These mistakes could eventually prove to be a fatal flaw – you can’t win a war if you refuse to identify your enemy or to build your own forces. The Democratic leadership has very clearly and openly identified Sanders as their enemy, and he will ultimately need to do the same or be crushed by them. Even if he does manage to win the presidency, the current crop of congressional Democrats will overwhelmingly stay loyal to the party establishment and fight Sanders every step of the way.
Of course, truly going to war against the party leadership is complicated by the fact that Sanders is currently running as a Democrat, which forces him to comply with a Democratic primary process designed to disadvantage him. The DNC is already taking anti-Sanders primary measures in the hopes of avoiding the messy scandals that plagued 2016, like replacing a number of caucuses with primaries in states where Sanders dominated the caucuses last time. Their hope is to defeat Sanders in such a way that the result will be seen as fair and not obviously rigged – but if the threat of Sanders becomes serious enough they will deploy whatever dirty tactics seem necessary. Sanders’ campaign team and his supporters need to take these obstacles very seriously and have a plan for how to counter them.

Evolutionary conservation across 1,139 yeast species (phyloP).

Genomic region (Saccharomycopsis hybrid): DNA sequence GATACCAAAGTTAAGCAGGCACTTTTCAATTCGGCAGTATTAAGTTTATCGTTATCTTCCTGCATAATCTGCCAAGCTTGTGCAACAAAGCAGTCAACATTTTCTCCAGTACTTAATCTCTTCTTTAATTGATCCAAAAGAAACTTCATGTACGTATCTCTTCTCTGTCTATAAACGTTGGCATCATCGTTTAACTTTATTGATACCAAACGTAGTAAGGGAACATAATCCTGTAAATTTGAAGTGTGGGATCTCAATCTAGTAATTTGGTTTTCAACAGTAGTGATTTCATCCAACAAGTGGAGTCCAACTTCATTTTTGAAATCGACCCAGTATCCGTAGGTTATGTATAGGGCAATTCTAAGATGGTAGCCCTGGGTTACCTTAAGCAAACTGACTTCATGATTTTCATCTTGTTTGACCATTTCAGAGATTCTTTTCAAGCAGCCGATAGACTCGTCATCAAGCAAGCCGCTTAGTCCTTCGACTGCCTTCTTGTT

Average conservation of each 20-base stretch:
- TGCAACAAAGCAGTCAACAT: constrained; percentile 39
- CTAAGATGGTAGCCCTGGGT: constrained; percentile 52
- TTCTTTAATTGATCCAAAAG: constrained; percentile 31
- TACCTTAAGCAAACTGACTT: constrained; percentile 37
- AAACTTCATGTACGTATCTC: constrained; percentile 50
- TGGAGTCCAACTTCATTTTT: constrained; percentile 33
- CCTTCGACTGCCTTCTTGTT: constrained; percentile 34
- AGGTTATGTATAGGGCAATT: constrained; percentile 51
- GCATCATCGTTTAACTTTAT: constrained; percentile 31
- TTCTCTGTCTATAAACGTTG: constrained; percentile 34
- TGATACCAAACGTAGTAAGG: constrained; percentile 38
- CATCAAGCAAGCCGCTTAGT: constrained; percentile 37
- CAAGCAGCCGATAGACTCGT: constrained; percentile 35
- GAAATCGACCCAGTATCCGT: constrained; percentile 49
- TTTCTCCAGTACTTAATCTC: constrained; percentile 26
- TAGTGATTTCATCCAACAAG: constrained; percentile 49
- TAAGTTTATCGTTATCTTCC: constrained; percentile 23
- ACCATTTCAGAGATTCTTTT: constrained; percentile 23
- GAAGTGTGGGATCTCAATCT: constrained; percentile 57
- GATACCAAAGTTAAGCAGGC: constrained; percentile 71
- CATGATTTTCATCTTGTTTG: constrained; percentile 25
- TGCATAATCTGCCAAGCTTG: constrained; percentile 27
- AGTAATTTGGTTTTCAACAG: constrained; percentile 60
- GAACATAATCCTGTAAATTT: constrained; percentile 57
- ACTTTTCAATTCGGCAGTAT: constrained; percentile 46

Before Bernie launched his campaign, Socialist Alternative argued for him to run as and independent, as we did in 2015. This would have allowed him to bypass entirely whatever rigged process the DNC sets up. Sanders has the name recognition and energetic support base to build and run a powerful campaign without relying on the Democratic primary debate stage to get attention. Despite our disagreement with Sanders’ decision to run on the Democratic Party ticket, Socialist Alternative will energetically campaign for him to win, while raising our proposals to strengthen the campaign.
But if the Democratic Party establishment continues to move to block Sanders in the primary, he should not simply accept this outcome as he did in 2016, but instead take immediate steps to launch a new party for working people. This could include running all the way as an independent. As Clinton proved in 2016, the corporate Democrats cannot be trusted to defeat Trump’s right-populist agenda, and the huge movement building up behind Sanders will need it’s own political organization to mount an effective fight back.